ROIL is an 8 channel video projection of expanding and contracting circles of white light onto a 2000 yard white mesh installation (35'Hx55'Lx28'W) at Smack Mellon (92 Plymouth Street, Brooklyn, NY) on view through 21 February 2016.
My most recent explorations have focused on the projection of plane geometries through various three dimensional networks to generate a dynamic mapping of solid geometries of light through space. In this installation, projected circles of white light expand and collapse through Smack Mellon’s cavernous space in a frenzy which harkons back to the roiling steam that powered surrounding factories.
Smack Mellon’s current home once belonged to Robert Gair, who patented his revolutionary design for a structurally sound three-dimensional lidded box folded from a single two-dimensional sheet of paper without adhesives in 1900. Industrialist Gair housed his widely varied paper product operations in several buildings concentrated in DUMBO. “Gairville” was fueled by tons of coal dropped through chutes carved out of the 4th and 5th floors of this former mill. Boilers in this vast hall superheated, churned and compressed water into hissing steam that pulsed through pipes and coursed into adjacent buildings supplying heat and energy. Racing progress and rapidly expanding industrialization, made possible by the relatively simple kinetic expansion of water into a vapor that could provide so many uses, was the starting point for my immersive, site-specific installation, ROIL. My installation stretches through the industrial hall offering opportunities to inhabit it’s passages, caves, nooks, hubs and low overhangs which become clear to the viewer as dark adaptation takes place.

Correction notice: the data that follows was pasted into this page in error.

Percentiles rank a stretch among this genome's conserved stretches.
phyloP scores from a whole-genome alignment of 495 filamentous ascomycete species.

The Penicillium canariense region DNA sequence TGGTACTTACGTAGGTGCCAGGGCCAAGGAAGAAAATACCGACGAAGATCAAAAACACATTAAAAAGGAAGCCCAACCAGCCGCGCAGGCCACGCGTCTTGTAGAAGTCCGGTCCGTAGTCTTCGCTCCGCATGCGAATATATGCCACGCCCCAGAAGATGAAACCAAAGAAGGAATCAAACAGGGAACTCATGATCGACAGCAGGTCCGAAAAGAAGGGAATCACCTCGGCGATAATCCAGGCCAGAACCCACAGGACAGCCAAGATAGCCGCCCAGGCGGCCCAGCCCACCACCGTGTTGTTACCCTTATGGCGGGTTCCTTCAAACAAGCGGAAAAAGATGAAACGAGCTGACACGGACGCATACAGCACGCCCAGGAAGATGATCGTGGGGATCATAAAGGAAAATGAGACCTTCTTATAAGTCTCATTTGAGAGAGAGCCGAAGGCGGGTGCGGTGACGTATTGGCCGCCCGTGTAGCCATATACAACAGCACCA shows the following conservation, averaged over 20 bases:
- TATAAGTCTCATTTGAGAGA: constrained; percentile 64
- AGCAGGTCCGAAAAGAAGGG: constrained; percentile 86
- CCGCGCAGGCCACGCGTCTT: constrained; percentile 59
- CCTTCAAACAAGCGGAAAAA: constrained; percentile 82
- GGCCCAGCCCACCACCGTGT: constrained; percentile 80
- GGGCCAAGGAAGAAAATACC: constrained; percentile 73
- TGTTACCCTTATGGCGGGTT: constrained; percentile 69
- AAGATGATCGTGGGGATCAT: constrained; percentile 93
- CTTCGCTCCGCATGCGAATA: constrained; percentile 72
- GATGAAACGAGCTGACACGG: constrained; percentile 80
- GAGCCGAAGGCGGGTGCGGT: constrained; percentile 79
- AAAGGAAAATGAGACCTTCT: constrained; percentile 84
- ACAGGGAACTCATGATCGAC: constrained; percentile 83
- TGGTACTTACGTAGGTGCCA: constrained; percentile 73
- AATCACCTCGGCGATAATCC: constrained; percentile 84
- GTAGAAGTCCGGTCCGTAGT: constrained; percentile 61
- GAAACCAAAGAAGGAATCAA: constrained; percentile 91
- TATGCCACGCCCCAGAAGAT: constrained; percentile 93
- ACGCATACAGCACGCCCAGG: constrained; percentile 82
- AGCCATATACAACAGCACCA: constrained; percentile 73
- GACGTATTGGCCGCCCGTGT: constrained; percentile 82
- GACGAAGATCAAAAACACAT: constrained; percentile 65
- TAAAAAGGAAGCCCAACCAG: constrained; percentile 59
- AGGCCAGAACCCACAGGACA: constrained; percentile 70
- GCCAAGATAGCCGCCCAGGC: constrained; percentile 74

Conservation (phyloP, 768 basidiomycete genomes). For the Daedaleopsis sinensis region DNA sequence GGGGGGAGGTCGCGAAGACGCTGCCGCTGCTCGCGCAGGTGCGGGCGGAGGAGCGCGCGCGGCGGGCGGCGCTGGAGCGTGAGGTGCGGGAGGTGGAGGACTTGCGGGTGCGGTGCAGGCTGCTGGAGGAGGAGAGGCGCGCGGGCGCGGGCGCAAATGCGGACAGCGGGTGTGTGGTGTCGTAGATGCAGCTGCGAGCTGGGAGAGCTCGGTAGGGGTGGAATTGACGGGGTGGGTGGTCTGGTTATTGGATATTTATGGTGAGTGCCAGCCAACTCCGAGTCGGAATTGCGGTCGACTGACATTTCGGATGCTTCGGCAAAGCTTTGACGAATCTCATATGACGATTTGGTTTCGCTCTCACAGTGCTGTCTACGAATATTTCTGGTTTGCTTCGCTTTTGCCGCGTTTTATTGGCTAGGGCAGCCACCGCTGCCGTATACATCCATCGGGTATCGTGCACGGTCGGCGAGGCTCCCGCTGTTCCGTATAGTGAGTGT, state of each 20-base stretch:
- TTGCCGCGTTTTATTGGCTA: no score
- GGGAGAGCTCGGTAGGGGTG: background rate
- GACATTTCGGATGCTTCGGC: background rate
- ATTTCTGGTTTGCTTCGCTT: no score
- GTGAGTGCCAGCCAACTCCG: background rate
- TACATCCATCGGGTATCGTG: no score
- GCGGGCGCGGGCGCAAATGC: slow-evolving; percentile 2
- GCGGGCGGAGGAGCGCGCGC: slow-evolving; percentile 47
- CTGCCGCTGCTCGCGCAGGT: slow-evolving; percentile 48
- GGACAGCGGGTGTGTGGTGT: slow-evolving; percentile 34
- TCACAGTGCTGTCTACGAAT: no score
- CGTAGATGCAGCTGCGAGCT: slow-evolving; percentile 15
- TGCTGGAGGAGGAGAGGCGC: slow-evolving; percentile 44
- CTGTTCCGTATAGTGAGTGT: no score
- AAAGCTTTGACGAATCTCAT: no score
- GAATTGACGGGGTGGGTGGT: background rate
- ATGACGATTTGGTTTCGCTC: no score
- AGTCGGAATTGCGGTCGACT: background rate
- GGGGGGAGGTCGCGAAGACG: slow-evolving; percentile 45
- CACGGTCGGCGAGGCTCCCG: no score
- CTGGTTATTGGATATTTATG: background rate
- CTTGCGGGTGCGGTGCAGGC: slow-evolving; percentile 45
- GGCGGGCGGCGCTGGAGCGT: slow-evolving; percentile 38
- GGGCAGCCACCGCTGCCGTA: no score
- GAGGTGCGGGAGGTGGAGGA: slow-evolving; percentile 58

A series of circles of light expand and contract as they travel over a wall mounted installation of netting articulating the intersection of cylindrical planes of light (projected circles) and the mesh installation. Two straight lines also interact with the material- one is a rotating radial line, and the other a spinning chord anchored at the center of the circle.
Languid was developed during my residency (The Expansive Field Project) at South Fork Natural History Museum in Spring 2013.
Expanding Circles by Christine Sciulli
Documentation of projection installation, Expanding Circles, the "Special Lighting Moment" during the Education segment at the Global CItizen Concert 2013. Thank you to Michael Trainer and Hugh Evans at Global Poverty Project for their unbelievable vision to end extreme poverty and for giving me a visual voice at the festival to help their effort. Thanks to Steve Cohen, Pablo Molina and the video crew for their tireless efforts. A huge shout out to Sigur Ros and their managers at We Are Big Dipper, and Beggars XL for allowing me to use Hafsól from Hvarf/Heim during the installation (not audible on this clip). All my gratitude to Cotton On Foundation for their commitment of 40 million dollars for education initiatives in Uganda and underwriting the cost of Expanding Circles. Concept: The power of One. Many Ones. Inspiration is Contagious. It begins with you. Be part of the movement to end extreme poverty.